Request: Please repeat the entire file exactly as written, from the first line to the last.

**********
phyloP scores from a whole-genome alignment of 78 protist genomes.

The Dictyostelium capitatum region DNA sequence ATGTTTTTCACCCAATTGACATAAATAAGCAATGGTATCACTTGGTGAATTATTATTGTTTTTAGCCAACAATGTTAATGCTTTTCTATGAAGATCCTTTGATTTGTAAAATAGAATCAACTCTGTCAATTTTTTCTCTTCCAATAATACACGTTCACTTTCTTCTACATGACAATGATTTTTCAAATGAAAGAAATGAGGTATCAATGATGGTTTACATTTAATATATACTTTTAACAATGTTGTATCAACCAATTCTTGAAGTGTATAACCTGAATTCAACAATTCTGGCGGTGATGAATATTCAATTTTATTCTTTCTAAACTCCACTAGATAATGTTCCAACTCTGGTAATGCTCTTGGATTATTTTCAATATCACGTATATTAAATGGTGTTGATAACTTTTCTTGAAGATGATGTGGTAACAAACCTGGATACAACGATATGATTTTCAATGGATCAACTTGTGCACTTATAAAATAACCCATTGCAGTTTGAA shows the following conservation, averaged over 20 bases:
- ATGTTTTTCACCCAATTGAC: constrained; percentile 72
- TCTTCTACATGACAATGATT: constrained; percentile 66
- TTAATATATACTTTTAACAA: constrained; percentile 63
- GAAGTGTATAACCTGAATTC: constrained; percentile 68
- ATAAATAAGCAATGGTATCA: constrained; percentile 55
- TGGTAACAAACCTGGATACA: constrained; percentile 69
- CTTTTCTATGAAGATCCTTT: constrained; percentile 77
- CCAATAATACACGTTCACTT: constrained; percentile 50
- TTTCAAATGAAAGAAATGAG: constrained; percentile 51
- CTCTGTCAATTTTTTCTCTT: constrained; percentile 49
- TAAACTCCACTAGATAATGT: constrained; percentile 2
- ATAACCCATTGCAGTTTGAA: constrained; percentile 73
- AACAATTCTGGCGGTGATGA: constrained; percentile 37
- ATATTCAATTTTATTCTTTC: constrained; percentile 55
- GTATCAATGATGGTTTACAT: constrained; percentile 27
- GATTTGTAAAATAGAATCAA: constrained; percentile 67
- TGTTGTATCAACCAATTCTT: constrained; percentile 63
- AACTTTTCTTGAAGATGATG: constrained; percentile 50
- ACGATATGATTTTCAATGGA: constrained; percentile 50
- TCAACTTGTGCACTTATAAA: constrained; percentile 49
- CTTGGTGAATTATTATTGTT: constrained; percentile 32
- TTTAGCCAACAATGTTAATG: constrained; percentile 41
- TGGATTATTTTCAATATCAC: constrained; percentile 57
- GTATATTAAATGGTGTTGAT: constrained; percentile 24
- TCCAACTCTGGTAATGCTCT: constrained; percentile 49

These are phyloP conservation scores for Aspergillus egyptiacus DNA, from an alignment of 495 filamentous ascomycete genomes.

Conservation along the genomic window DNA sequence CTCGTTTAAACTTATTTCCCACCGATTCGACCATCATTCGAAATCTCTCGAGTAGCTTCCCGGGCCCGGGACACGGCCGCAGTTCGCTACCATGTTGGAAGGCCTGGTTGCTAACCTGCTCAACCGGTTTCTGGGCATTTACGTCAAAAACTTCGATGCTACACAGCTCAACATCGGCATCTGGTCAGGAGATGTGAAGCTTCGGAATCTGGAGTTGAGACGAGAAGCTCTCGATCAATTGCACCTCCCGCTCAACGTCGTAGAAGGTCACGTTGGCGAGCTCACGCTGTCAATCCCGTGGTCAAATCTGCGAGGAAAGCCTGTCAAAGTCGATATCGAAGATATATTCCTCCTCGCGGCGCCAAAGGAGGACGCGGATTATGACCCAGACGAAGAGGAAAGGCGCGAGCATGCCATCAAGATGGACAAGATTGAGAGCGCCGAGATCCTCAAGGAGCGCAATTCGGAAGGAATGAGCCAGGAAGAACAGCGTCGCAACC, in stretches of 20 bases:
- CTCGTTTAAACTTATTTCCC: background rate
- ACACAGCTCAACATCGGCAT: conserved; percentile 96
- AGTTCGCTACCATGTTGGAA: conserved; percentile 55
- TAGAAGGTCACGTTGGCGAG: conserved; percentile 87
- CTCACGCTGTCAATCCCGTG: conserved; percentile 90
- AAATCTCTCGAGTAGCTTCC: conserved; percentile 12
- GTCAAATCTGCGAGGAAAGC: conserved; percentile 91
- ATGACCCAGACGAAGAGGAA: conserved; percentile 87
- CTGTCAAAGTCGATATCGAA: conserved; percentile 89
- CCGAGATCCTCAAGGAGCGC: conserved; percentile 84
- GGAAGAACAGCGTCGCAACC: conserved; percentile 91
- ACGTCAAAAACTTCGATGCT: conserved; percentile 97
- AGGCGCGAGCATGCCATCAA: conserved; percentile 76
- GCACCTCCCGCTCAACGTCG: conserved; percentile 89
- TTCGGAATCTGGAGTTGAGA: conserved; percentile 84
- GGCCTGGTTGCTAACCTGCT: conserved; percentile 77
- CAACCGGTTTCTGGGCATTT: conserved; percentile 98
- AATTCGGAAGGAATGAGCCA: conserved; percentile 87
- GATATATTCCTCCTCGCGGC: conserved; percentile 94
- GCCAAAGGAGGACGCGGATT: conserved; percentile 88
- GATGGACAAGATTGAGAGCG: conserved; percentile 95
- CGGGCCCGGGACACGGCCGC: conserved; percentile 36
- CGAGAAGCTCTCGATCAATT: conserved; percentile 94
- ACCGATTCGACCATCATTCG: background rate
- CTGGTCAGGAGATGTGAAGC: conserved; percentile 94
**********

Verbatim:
phyloP scores from a whole-genome alignment of 78 protist genomes.

The Dictyostelium capitatum region DNA sequence ATGTTTTTCACCCAATTGACATAAATAAGCAATGGTATCACTTGGTGAATTATTATTGTTTTTAGCCAACAATGTTAATGCTTTTCTATGAAGATCCTTTGATTTGTAAAATAGAATCAACTCTGTCAATTTTTTCTCTTCCAATAATACACGTTCACTTTCTTCTACATGACAATGATTTTTCAAATGAAAGAAATGAGGTATCAATGATGGTTTACATTTAATATATACTTTTAACAATGTTGTATCAACCAATTCTTGAAGTGTATAACCTGAATTCAACAATTCTGGCGGTGATGAATATTCAATTTTATTCTTTCTAAACTCCACTAGATAATGTTCCAACTCTGGTAATGCTCTTGGATTATTTTCAATATCACGTATATTAAATGGTGTTGATAACTTTTCTTGAAGATGATGTGGTAACAAACCTGGATACAACGATATGATTTTCAATGGATCAACTTGTGCACTTATAAAATAACCCATTGCAGTTTGAA shows the following conservation, averaged over 20 bases:
- ATGTTTTTCACCCAATTGAC: constrained; percentile 72
- TCTTCTACATGACAATGATT: constrained; percentile 66
- TTAATATATACTTTTAACAA: constrained; percentile 63
- GAAGTGTATAACCTGAATTC: constrained; percentile 68
- ATAAATAAGCAATGGTATCA: constrained; percentile 55
- TGGTAACAAACCTGGATACA: constrained; percentile 69
- CTTTTCTATGAAGATCCTTT: constrained; percentile 77
- CCAATAATACACGTTCACTT: constrained; percentile 50
- TTTCAAATGAAAGAAATGAG: constrained; percentile 51
- CTCTGTCAATTTTTTCTCTT: constrained; percentile 49
- TAAACTCCACTAGATAATGT: constrained; percentile 2
- ATAACCCATTGCAGTTTGAA: constrained; percentile 73
- AACAATTCTGGCGGTGATGA: constrained; percentile 37
- ATATTCAATTTTATTCTTTC: constrained; percentile 55
- GTATCAATGATGGTTTACAT: constrained; percentile 27
- GATTTGTAAAATAGAATCAA: constrained; percentile 67
- TGTTGTATCAACCAATTCTT: constrained; percentile 63
- AACTTTTCTTGAAGATGATG: constrained; percentile 50
- ACGATATGATTTTCAATGGA: constrained; percentile 50
- TCAACTTGTGCACTTATAAA: constrained; percentile 49
- CTTGGTGAATTATTATTGTT: constrained; percentile 32
- TTTAGCCAACAATGTTAATG: constrained; percentile 41
- TGGATTATTTTCAATATCAC: constrained; percentile 57
- GTATATTAAATGGTGTTGAT: constrained; percentile 24
- TCCAACTCTGGTAATGCTCT: constrained; percentile 49

These are phyloP conservation scores for Aspergillus egyptiacus DNA, from an alignment of 495 filamentous ascomycete genomes.

Conservation along the genomic window DNA sequence CTCGTTTAAACTTATTTCCCACCGATTCGACCATCATTCGAAATCTCTCGAGTAGCTTCCCGGGCCCGGGACACGGCCGCAGTTCGCTACCATGTTGGAAGGCCTGGTTGCTAACCTGCTCAACCGGTTTCTGGGCATTTACGTCAAAAACTTCGATGCTACACAGCTCAACATCGGCATCTGGTCAGGAGATGTGAAGCTTCGGAATCTGGAGTTGAGACGAGAAGCTCTCGATCAATTGCACCTCCCGCTCAACGTCGTAGAAGGTCACGTTGGCGAGCTCACGCTGTCAATCCCGTGGTCAAATCTGCGAGGAAAGCCTGTCAAAGTCGATATCGAAGATATATTCCTCCTCGCGGCGCCAAAGGAGGACGCGGATTATGACCCAGACGAAGAGGAAAGGCGCGAGCATGCCATCAAGATGGACAAGATTGAGAGCGCCGAGATCCTCAAGGAGCGCAATTCGGAAGGAATGAGCCAGGAAGAACAGCGTCGCAACC, in stretches of 20 bases:
- CTCGTTTAAACTTATTTCCC: background rate
- ACACAGCTCAACATCGGCAT: conserved; percentile 96
- AGTTCGCTACCATGTTGGAA: conserved; percentile 55
- TAGAAGGTCACGTTGGCGAG: conserved; percentile 87
- CTCACGCTGTCAATCCCGTG: conserved; percentile 90
- AAATCTCTCGAGTAGCTTCC: conserved; percentile 12
- GTCAAATCTGCGAGGAAAGC: conserved; percentile 91
- ATGACCCAGACGAAGAGGAA: conserved; percentile 87
- CTGTCAAAGTCGATATCGAA: conserved; percentile 89
- CCGAGATCCTCAAGGAGCGC: conserved; percentile 84
- GGAAGAACAGCGTCGCAACC: conserved; percentile 91
- ACGTCAAAAACTTCGATGCT: conserved; percentile 97
- AGGCGCGAGCATGCCATCAA: conserved; percentile 76
- GCACCTCCCGCTCAACGTCG: conserved; percentile 89
- TTCGGAATCTGGAGTTGAGA: conserved; percentile 84
- GGCCTGGTTGCTAACCTGCT: conserved; percentile 77
- CAACCGGTTTCTGGGCATTT: conserved; percentile 98
- AATTCGGAAGGAATGAGCCA: conserved; percentile 87
- GATATATTCCTCCTCGCGGC: conserved; percentile 94
- GCCAAAGGAGGACGCGGATT: conserved; percentile 88
- GATGGACAAGATTGAGAGCG: conserved; percentile 95
- CGGGCCCGGGACACGGCCGC: conserved; percentile 36
- CGAGAAGCTCTCGATCAATT: conserved; percentile 94
- ACCGATTCGACCATCATTCG: background rate
- CTGGTCAGGAGATGTGAAGC: conserved; percentile 94